the article “Galantamine: Food for Mind and Body” claims that galantamine “prevent[s] Alzheimer’s-related memory loss, ” “combats fatigue syndromes,” and “may help overcome impotence”; and
the title of the article “Galantamine Beats Prescription Drugs for Combating Mental Decline” is a disease claim. The article goes on to discuss galantamine and “GalantaMind’s effectiveness in treating dementia and Alzheimer’s disease.
Your product also has the potential to cause serious and life-threatening adverse events. The labeling for “GalantaMind” provides virtually no information about the risks associated with taking galantamine, and the dose titration regimes suggested in the labeling caused a higher frequency of potentially serious adverse events in clinical trials involving similar dose titration regimes for Reminyl.
Based on the above, “GalantaMind,” which contains the ingredient galantamine hydrobromide is a drug as defined in section 201(g) of the Act. Moreover, it is also a “new drug” under section 201(p) of the Act because there is no evidence that this product is generally recognized as safe and effective for its intended use. As a “new drug,” “GalantaMind” may not be legally marketed in the United States without an approved new drug application pursuant to section 505(a) of the Act.
The drug is also misbranded under section 502(f)(1) of the Act because the labeling fails to bear adequate directions for use for the conditions for which it is offered.
We request your response to the following questions:
- An estimate of the quantities of the drug manufactured or received within the past twelve (12) months.
- An estimate of the size and frequency of shipments made in the past twelve (12) months.
- An estimate of the amount of the drug that is in inventory under your control and your estimate of the amount in distribution channels outside your control.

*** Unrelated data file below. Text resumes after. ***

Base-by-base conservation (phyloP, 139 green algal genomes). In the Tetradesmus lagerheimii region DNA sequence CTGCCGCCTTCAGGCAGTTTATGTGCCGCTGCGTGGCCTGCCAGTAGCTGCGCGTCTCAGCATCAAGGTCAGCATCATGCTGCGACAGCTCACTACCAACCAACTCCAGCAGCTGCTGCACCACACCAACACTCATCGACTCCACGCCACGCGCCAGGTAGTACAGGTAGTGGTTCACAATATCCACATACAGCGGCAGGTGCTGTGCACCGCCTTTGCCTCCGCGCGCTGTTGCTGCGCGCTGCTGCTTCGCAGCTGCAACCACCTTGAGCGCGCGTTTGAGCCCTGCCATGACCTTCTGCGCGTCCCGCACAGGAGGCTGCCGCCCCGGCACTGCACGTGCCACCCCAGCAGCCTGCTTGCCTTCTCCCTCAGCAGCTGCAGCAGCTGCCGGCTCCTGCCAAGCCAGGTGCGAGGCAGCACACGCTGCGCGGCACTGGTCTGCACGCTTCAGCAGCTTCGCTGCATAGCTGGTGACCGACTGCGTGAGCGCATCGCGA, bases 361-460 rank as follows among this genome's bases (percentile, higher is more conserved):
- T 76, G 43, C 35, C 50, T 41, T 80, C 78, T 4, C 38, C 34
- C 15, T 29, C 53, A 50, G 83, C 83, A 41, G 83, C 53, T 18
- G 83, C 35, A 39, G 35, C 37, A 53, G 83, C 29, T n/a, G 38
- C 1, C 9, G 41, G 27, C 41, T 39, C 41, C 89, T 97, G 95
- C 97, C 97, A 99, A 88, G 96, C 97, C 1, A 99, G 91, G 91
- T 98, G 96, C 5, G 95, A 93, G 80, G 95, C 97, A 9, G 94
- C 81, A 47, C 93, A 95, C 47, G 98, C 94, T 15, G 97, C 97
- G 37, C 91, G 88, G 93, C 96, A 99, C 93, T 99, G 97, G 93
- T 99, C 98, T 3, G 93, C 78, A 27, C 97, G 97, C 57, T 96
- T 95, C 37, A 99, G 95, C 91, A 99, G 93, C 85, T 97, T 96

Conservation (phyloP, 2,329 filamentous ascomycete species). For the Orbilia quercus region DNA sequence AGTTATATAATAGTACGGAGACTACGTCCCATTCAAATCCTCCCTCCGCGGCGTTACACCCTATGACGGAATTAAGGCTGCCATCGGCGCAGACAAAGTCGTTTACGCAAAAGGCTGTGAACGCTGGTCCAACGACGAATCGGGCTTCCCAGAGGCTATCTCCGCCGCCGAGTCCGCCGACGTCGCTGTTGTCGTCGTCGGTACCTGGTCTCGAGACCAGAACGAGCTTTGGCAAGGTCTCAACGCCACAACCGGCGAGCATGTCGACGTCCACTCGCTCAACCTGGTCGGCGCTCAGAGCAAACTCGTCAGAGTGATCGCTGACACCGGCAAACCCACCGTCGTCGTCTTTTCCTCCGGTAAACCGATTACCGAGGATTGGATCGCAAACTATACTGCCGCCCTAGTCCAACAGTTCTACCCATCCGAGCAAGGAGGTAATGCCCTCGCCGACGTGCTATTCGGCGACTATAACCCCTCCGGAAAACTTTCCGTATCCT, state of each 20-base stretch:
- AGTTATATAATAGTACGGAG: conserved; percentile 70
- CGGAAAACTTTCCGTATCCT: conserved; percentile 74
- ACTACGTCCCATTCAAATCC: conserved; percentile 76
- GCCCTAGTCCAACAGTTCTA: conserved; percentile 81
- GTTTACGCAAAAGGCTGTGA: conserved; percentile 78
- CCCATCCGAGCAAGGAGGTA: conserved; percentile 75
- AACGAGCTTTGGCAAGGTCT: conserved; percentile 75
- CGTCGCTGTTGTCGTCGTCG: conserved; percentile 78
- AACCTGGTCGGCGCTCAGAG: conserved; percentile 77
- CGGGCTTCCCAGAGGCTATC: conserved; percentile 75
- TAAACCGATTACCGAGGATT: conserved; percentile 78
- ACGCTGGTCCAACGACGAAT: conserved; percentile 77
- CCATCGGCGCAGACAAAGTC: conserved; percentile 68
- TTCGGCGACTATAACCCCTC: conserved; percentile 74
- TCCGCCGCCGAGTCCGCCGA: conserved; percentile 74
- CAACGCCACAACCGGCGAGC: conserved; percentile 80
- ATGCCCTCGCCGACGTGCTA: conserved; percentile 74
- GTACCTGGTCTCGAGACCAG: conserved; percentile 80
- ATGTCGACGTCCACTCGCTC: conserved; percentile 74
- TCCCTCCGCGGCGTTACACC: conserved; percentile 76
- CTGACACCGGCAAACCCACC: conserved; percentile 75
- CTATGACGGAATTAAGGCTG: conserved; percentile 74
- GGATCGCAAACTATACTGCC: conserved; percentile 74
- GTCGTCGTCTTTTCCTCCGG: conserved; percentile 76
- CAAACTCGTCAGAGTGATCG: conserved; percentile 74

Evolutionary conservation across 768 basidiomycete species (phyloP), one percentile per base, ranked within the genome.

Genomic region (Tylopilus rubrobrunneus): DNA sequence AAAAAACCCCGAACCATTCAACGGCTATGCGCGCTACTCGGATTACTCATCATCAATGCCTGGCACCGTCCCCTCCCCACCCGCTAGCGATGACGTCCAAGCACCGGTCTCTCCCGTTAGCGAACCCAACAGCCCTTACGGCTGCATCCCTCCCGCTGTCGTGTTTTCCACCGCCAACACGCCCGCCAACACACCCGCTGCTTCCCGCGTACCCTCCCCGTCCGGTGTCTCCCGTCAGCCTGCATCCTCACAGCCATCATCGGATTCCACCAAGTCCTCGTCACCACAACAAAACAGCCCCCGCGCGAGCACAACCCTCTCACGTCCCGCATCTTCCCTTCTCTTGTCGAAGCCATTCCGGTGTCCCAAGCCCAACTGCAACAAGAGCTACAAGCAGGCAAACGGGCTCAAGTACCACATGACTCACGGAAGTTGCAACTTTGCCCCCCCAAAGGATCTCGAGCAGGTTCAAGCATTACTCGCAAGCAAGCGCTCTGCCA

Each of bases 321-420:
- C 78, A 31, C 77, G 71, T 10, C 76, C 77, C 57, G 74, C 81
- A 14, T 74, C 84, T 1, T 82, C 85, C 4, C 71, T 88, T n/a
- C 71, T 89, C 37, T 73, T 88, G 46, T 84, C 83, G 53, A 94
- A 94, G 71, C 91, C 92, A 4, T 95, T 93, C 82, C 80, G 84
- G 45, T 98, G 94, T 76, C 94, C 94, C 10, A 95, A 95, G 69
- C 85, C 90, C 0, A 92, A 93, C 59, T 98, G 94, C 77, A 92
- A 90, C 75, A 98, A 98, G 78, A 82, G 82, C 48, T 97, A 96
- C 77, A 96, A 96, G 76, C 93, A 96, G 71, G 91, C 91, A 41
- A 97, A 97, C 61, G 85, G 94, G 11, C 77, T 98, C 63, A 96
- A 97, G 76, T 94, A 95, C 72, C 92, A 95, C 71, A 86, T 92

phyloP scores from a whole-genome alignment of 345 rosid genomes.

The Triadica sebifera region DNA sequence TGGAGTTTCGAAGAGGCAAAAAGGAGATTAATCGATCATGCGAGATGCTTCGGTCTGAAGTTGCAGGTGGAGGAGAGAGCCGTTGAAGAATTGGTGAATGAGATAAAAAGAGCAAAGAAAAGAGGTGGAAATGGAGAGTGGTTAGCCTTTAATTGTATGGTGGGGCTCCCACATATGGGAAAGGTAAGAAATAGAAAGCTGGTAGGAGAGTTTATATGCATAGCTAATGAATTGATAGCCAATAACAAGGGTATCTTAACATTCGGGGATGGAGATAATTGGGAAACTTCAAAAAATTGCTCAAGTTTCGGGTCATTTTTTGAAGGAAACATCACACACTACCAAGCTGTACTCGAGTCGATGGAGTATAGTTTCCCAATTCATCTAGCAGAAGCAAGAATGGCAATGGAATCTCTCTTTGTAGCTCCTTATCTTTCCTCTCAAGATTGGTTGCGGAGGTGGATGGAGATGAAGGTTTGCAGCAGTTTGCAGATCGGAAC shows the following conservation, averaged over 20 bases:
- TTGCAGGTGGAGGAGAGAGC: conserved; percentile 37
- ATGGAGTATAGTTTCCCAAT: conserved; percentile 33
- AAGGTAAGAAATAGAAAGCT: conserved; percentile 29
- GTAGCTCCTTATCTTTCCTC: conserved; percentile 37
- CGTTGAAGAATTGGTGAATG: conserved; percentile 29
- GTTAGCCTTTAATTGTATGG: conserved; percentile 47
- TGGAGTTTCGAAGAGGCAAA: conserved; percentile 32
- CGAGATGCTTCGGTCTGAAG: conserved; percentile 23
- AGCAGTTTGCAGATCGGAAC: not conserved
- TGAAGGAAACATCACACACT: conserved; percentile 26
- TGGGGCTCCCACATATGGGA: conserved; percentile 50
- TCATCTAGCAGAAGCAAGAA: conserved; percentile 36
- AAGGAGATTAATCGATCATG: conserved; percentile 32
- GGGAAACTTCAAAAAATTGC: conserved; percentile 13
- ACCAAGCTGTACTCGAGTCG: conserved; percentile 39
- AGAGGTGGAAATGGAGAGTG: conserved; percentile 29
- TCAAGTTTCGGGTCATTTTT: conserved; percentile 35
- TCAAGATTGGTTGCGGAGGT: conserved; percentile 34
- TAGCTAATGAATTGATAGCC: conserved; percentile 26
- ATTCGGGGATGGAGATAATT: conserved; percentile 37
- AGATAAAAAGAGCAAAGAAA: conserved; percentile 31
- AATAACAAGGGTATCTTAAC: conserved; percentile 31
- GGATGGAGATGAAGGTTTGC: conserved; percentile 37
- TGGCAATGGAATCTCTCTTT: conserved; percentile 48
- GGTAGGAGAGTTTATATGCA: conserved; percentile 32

- The date of discontinuance in the event you have already stopped marketing this drug product.
- Your intentions with respect to the disposition of your inventories and outstanding stocks in trade channels.
This letter is not intended to be an all-inclusive review of all labeling and products your firm markets. It is your responsibility to ensure that all products marketed by your firm are in compliance with the Act and its implementing regulations.
We request that you take prompt action to correct these violations. Failure to promptly correct violations may result in enforcement action being initiated by the Food and Drug Administration without further notice. The Federal Food, Drug, and Cosmetic Act provides for the seizure of illegal products and for injunction against the manufacturer and/or distributor of illegal products.
Please notify this office in writing within fifteen (15) working days of receipt of this letter as to the specific steps you have taken to correct the stated violations. You should also include an explanation of each step being taken to identify and make corrections to assure that similar violations will not recur. If corrective action cannot be completed within 15 working days, state the reason for the delay and the time within which the corrections will be implemented.
Your reply should be sent to the attention of the undersigned at the above letterhead address.
David J. Horowitz, Esq.
Office of Compliance
Center for Drug Evaluation and Research
Food and Drug Administration